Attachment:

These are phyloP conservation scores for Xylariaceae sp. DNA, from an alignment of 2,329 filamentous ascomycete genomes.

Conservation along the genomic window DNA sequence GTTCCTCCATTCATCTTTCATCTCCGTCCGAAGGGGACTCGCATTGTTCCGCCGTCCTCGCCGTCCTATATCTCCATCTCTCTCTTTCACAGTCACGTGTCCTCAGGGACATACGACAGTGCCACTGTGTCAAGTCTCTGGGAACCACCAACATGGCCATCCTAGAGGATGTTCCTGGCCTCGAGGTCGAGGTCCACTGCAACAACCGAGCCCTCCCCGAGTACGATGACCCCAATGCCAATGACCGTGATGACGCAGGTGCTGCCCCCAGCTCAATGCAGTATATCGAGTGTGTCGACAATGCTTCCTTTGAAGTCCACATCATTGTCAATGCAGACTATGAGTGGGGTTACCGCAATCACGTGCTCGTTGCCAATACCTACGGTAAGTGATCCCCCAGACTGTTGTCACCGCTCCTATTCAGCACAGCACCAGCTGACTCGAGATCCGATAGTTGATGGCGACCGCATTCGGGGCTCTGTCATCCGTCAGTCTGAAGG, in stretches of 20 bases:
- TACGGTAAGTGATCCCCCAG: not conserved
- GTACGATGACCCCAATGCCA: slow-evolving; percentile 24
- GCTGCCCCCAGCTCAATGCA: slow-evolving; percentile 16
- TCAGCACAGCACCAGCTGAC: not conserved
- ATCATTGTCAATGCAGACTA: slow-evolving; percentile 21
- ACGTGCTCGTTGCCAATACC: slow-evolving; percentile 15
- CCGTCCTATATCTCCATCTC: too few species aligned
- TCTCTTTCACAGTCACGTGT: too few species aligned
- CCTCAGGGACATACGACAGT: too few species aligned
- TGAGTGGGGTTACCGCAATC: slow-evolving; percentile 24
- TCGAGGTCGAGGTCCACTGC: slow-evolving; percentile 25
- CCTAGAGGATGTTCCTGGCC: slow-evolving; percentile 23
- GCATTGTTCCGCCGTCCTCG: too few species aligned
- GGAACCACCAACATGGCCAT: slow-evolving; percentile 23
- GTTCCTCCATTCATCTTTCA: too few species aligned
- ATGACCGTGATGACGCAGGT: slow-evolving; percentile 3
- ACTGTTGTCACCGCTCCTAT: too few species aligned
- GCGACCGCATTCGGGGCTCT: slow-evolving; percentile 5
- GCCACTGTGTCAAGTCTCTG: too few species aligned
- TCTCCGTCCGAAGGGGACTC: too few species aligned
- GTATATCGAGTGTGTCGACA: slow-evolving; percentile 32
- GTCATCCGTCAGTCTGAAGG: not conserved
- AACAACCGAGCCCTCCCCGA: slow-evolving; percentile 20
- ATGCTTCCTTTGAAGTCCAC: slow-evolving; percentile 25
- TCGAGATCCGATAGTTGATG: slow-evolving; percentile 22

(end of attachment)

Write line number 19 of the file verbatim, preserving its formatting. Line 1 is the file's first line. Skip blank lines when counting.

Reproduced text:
- ACTGTTGTCACCGCTCCTAT: too few species aligned